Every year brings changes in the open source ecosystem. Myriad new projects, new applications and frameworks, new foundation working groups and new business trends. 2023 was no exception.
Open source software is no longer viewed as a novelty; indeed it is today thoroughly mainstream, to the point of banality. Nonetheless, the emergence of new projects and the progress of existing ones, the use of open source licenses, the role of open source code and the ups and downs of the open source ecosystem continue to present both challenges and opportunities.
Artificial Intelligence (AI) is a focal domain for developers, for end-users and for the venture capital community. It’s as hot a commodity as Linux and open source were two decades ago. But AI and open source share more than just hype. Across natural language processing (NLP), Machine Learning (ML), Computer Vision, and Robotics, both AI and open source drive the democratization of technology, and open source is helping to drive the utility and ubiquity of AI platforms and applications.
Cybersecurity sits at top of mind for IT professionals and these days, even for device manufacturers. Cybersecurity testing includes a range of assessments and evaluations that focus on various aspects of security posture. These tests help identify vulnerabilities, weaknesses, and potential threats in systems, networks, and applications.
This first blog in a series calls out the various types of cybersecurity testing and how and if OpenTAP can facilitate and control each.
In October, the GNU project and the larger category of Free Software turned 40 years old. This blog explores the impetus and nature of Free Software, the philosophy, projects and licenses involved, how Free Software compares to Open Source Software, and the impact of Free Software and Test Automation.
Free Software was once considered radical, even anathema to organizations wishing to preserver rights around intellectual property. When introduced in the 1980s, it was not expected to be particularly significant or even to survive.
Well, survive it has, and has flourished.
Test automation and the Internet of Things (IoT) are distinct but interconnected domains The relationship between the two primarily lies in how test automation can be used to ensure the quality and reliability of IoT devices and systems.
In complementary fashion, modern intelligent, connected test instruments share attributes with other IoT edge devices – sensor-centric mono-functionality, remote access and control, cloud-based analytics, etc. – and so themselves participate in the Internet of Things.
Often, organizations large and small get the urge to craft their own FOSS licenses. This desire arises and persists despite the existence of over one hundred OSI-approved licenses, plus over two thousand other self-styled FOSS licenses. These FOSS-ish licenses do not earn a place on the OSI list because they are either too similar to existing approved licenses or they violate principles of the Open Source Definition and the Free Software Definition.
This blog addresses motives for writing new licenses and why you should resist the urge.
Artificial Intelligence (AI) and Machine Learning (ML) are bringing new functionality to applications across information technology. Projects like ChatGPT that employ large language models, and various image creation engines garner popular attention, but AI and ML have potential to enhance test and test automation in myriad ways.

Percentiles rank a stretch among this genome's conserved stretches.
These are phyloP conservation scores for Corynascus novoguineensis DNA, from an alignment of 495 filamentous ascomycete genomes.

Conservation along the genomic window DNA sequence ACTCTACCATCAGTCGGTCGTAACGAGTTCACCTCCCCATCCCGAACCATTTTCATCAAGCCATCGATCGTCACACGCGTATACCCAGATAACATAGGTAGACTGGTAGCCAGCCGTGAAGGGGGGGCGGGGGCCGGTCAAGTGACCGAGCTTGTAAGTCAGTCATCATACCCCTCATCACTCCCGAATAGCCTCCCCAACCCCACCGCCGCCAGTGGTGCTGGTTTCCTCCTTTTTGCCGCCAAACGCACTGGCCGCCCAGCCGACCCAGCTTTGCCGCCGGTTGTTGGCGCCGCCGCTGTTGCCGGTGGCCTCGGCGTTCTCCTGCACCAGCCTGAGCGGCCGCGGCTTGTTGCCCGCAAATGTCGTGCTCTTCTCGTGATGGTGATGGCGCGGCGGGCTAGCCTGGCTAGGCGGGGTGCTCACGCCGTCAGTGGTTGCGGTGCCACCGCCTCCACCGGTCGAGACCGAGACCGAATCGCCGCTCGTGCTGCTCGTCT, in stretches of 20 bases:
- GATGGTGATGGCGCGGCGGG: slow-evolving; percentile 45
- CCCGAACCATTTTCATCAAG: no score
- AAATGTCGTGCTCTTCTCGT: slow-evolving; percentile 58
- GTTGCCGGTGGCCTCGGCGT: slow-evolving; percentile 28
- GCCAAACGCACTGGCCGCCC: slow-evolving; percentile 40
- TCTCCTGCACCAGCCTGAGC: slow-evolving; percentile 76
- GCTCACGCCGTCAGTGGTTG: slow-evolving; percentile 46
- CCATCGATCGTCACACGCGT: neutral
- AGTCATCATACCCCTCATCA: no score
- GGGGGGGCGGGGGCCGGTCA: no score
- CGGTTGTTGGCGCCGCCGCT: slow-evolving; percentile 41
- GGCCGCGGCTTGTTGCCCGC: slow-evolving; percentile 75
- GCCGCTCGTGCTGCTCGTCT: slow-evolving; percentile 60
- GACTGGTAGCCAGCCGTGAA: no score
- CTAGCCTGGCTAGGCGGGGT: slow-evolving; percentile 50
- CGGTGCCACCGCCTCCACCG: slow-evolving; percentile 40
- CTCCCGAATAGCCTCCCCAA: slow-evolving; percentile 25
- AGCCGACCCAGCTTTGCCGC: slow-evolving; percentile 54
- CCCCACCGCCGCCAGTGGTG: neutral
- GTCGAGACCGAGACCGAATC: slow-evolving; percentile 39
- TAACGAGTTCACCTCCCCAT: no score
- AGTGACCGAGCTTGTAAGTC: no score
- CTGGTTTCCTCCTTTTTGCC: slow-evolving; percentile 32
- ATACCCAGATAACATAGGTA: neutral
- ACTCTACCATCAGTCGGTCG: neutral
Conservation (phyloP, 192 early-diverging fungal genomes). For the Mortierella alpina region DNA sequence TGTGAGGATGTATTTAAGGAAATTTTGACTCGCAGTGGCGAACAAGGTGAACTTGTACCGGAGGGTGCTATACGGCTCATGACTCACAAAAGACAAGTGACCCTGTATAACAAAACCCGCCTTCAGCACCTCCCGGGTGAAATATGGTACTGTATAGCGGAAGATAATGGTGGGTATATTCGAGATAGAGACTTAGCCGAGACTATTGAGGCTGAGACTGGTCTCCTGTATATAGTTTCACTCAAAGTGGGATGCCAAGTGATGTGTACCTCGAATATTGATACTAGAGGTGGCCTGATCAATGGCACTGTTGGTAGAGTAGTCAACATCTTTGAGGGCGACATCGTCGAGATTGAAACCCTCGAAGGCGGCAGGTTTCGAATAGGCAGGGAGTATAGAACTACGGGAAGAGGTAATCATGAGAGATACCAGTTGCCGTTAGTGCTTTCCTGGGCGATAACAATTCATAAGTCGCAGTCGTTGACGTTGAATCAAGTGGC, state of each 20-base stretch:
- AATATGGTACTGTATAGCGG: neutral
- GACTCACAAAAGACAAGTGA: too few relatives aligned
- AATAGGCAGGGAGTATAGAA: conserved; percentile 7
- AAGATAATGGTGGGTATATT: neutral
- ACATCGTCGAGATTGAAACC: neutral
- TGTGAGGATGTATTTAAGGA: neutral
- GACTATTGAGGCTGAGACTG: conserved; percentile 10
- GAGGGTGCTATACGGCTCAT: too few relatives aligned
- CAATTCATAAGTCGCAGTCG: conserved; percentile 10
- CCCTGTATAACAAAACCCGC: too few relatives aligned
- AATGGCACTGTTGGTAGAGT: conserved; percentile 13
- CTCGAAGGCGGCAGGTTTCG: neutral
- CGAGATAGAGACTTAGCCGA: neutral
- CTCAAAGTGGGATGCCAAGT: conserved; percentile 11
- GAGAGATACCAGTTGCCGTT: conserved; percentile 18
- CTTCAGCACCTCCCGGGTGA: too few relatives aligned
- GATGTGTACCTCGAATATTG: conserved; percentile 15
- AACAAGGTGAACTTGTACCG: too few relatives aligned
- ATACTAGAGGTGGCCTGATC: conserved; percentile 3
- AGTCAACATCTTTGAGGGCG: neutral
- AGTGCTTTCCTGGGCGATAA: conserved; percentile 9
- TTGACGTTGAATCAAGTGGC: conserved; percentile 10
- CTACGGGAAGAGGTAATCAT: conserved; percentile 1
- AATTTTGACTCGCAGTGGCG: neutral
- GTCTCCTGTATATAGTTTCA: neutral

This blog explores complementary aspects of enhancing test and test automation with artificial intelligence and machine learning, in particular, how AI and ML can enhance test and test automation.
Open source is everywhere. It is highly visible, easy to acquire, use and deploy. The facility of acquisition and use can give open source, collectively, the appearance of a tech candy store, tempting developers and end-users to take fists full of open source code, sometimes without regard for the implications for intellectual property, security and general overhead.
Open source (including Free Software may indeed be free to acquire, use and deploy, but that usage is accompanied by a set of risks, some of which are shared with traditional proprietary software, while some are not.
This blog demonstrates how hosting the OpenTAP test automation engine itself on ARM-based systems is a relatively straightforward task. Since OpenTAP is built with .NET, it enjoys the hardware abstraction provided by the Microsoft application framework, with very few hardware-specific dependencies or idiosyncrasies. As examples, the blog shows how to target an Apple M1 host running Ubuntu Linux, an ARM64-based Raspberry Pi system, and an M1 Pro-based MacBook Pro running MacOS.
Testing and test automation usually conjure visions of software and hardware under test on a test bench in a lab or on a production line. The involvement of human actors can seem quite secondary and distant from executing test plans and running through test steps.
In practice, test engineering is a very human endeavor: humans design the systems under test, specify testing criteria, implement test code and evaluate test results. And they don't perform these tasks in isolation.
Every year for the last three Keysight has collaborated with faculty at the University of California Santa Cruz (UCSC) Baskin Engineering School to sponsor one or more senior projects in test automation. This year, that project focused on utilizing OpenTAP and OpenTAP plugins to control a collaborative industrial robot arm (cobot). The UCSC team faced a range of educational, logistical and technical challenges and met each with intelligence and aplomb.